Germany’s turn to pipelined Kazakh oil seems like a pipe dream

(Bloomberg Opinion) — Germany is days away from halting pipeline oil imports from Russia, raising pressure to find alternatives.

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The nation’s economy ministry in Berlin confirmed on Tuesday that Germany will not buy Russian oil at all in 2023, reaffirming its commitment to halt it by the end of this year. The step is to punish the Kremlin for the war in Ukraine.

An emerging idea is to use Russia’s pipeline system to import from Kazakhstan. There is even talk of a test shipment early next year. Germany, along with most of the European Union, already has a ban on sea shipments from Russia.

But piping supplies of Kazakh crude thousands of miles to refineries in eastern Germany would present enormous challenges on multiple fronts. The first is that the pipelines through which the oil would have to flow are Russian: the gigantic Druzhba network.

As such, any decision to facilitate such shipments can only be made by Moscow. So far, Russia’s pipeline operator Transneft PJSC has not received any requests from Kazakhstan to deliver to Germany, according to company spokesman Igor Dyomin.

Some Kazakh barrels are already pumped north to Almetyevsk in Russia and blended with oil from Russian fields in a common export grade, officially known as Russian Export Blend Crude Oil, or REBCO, which is more often known as Urals.

It is unlikely that it would be feasible to physically ship Kazakh crude to Germany without Russian oil. It would require the volumes to be shipped in batches to avoid mixing it with molecules of Russian origin. That would be very disruptive to Russia’s pipeline network and it’s hard to see Transneft backing the idea.

Even if it did, such an approach would see German refiners receive an untested grade of crude with characteristics that may be very different from their normal Ural diet, which has strict parameters for density and sulfur content.

However, in practice, if the shipments do go through, they may not end up being actual supplies of Kazakh origin.

Kazakhstan’s KMG Trading, a subsidiary of state oil company KazMunayGas JSC, puts 13 million tons a year into the Russian pipeline system and is allocated an equivalent amount from Urals that it can then sell internationally.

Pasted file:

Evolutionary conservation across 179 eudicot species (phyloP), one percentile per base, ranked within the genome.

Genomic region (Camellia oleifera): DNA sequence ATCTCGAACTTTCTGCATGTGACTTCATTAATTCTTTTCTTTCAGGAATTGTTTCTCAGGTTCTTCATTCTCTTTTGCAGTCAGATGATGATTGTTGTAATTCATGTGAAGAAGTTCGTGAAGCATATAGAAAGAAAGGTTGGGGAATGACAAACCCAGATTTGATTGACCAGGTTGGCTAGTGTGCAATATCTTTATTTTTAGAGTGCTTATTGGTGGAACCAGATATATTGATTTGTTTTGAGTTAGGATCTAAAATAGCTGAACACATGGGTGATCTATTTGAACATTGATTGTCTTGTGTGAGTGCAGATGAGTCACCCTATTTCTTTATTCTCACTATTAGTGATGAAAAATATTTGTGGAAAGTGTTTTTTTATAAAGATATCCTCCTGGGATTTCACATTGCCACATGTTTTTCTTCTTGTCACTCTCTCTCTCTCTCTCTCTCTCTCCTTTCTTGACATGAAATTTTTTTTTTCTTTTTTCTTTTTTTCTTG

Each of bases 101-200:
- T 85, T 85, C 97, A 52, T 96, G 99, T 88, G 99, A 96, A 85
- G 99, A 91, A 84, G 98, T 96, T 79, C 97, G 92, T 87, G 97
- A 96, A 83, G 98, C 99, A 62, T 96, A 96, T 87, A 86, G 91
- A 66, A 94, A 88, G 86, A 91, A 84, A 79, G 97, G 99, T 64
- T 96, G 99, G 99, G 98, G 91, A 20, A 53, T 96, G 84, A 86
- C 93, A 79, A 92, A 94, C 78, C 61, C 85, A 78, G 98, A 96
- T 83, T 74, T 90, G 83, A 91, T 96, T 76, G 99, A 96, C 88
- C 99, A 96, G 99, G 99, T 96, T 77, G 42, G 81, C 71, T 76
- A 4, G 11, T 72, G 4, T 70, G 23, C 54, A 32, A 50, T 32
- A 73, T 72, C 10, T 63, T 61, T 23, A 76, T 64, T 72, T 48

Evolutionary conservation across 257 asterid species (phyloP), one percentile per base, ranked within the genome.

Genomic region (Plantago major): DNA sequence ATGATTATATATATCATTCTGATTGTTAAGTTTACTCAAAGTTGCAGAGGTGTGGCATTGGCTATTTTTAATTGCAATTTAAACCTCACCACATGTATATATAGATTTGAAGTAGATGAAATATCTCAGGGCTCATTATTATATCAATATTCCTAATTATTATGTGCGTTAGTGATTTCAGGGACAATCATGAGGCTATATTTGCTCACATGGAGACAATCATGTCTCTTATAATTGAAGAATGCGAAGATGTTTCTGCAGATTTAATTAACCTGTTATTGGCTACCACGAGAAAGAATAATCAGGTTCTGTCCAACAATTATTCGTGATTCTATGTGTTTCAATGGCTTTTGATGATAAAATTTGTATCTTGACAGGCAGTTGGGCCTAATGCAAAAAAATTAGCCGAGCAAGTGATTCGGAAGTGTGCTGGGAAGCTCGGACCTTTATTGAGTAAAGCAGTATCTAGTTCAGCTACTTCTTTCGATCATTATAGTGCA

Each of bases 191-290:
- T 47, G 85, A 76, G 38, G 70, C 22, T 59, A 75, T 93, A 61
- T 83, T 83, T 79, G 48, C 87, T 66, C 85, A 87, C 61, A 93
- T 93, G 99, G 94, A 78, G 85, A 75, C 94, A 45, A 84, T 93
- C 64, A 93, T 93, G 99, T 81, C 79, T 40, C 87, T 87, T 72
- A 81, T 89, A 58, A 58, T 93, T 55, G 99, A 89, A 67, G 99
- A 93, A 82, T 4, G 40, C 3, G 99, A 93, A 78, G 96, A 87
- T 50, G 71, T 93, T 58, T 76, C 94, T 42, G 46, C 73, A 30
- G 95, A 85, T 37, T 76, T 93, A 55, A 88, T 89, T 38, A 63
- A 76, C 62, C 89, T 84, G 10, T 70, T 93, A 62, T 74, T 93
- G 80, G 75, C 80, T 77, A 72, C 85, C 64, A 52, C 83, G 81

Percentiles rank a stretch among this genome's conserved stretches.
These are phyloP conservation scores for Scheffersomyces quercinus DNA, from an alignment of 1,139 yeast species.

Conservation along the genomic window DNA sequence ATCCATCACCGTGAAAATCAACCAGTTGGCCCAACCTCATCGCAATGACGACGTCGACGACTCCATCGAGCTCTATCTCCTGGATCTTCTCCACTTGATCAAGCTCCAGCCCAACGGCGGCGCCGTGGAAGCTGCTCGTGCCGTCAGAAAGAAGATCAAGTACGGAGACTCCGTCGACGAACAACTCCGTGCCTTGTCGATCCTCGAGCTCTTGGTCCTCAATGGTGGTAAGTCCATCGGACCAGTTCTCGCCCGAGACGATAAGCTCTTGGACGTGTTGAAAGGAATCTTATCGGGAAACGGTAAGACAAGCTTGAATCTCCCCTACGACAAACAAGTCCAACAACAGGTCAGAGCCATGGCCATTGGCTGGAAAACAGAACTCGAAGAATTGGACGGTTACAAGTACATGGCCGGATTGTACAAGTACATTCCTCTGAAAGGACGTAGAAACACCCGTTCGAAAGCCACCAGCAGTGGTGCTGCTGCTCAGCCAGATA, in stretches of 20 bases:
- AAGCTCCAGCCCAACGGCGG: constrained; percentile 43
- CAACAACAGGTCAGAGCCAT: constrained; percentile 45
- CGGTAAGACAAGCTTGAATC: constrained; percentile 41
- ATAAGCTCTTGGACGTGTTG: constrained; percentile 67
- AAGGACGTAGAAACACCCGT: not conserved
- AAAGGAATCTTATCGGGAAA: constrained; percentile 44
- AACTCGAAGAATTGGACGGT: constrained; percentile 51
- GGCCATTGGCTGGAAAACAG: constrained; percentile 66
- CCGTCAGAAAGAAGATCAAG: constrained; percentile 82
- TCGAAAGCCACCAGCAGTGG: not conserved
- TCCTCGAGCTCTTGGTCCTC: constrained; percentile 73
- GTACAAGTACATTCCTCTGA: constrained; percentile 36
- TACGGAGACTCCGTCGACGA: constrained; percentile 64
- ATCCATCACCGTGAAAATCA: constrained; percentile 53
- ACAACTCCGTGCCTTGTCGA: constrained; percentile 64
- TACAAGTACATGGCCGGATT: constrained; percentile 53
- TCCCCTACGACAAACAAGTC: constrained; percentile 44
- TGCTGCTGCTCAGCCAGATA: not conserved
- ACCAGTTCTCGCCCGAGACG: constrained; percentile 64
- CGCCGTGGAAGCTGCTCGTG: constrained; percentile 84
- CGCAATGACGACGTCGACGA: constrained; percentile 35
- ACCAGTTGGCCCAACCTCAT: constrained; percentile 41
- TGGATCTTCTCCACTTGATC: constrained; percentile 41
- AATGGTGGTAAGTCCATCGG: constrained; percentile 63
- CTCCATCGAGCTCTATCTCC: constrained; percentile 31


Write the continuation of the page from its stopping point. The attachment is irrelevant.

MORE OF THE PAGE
Ural Cargoes

Ural cargoes belonging to KMG have been specifically excluded from EU sanctions on maritime imports from Russia and relabeled as Kazakh Export Blend Crude Oil, or KEBCO, to distinguish them from REBCO.

Those cargoes are lifted from the Black Sea ports of Novorossiysk and Ust-Luga on the Baltic. They are completely separate from Kazakhstan’s CPC Blend exports which are loaded onto tankers at a dedicated terminal near Novorossiysk.

But even if Russia agrees to some kind of trade, the question is: where would Kazakhstan find the extra crude to put into the Russian pipeline system to steer Germany further east?

This is because KazMunayGas must first supply Kazakhstan’s refineries to meet its obligations to supply fuel to the domestic market.

When it comes to exports, the first priority, through KMG Trading, is to meet the needs of the company’s refinery in Romania.

The remaining volumes are sold under long-term contracts, according to KazMunayGas. Kazakhstan cannot reroute the KEBCO it exports through the Ust-Luga port without breaking those contracts for 2023 supplies, leaving almost nothing to spare for Germany.

So once the domestic market is supplied and Romania is supplied, it is not clear where Kazakhstan could find additional volumes for Germany. And that’s assuming Russia plays ball.

convoluted solution

One solution could come from Kazakhstan’s growing crude production. The nation plans to increase output to 92.6 million tons next year from an expected 85.7 million tons this year, according to a presentation by Economy Minister Alibek Kuantyrov.

Another very complicated idea could be for Russia to supply crude to Kazakhstan’s oil refining system, freeing Kazakhstan to put its own barrels in Druzhba. Kazakhstan could then sell KEBCO, the renamed Urals, to Germany. The Pavlodar refinery in eastern Kazakhstan previously processed Russian crude and could presumably do so again, provided there is enough capacity on the pipeline through eastern Kazakhstan to supply the plant and continue to meet Russia’s exports to China along the way. along that same route.

Germany has two refineries in the east of the country that rely on crude from the Urals via the Druzbha link: TotalEnergies’ Leuna plant and PCK Schwedt, which was run by the German unit of Russian oil company Rosneft PJSC until the government took over. control in September. .

The PCK Schwedt refinery processes 11.6 million tons of crude a year, and Rosneft has a stake of 6.3 million tons. Behind closed doors, government officials have been negotiating for months with other partners in Poland, which could send cargo through its Gdansk port, and Kazakhstan.

Although Schwedt has already received some shipments from alternative suppliers via Gdansk and via a pipeline from the German port of Rostock, the volume has not been sufficient to secure long-term operations.

Maybe there is some channeled flow from KEBCO to Germany. But it’s hard to see it as the main solution to the nation’s crude supply challenges.

–With the assistance of Petra Sorge and Nariman Gizitdinov.

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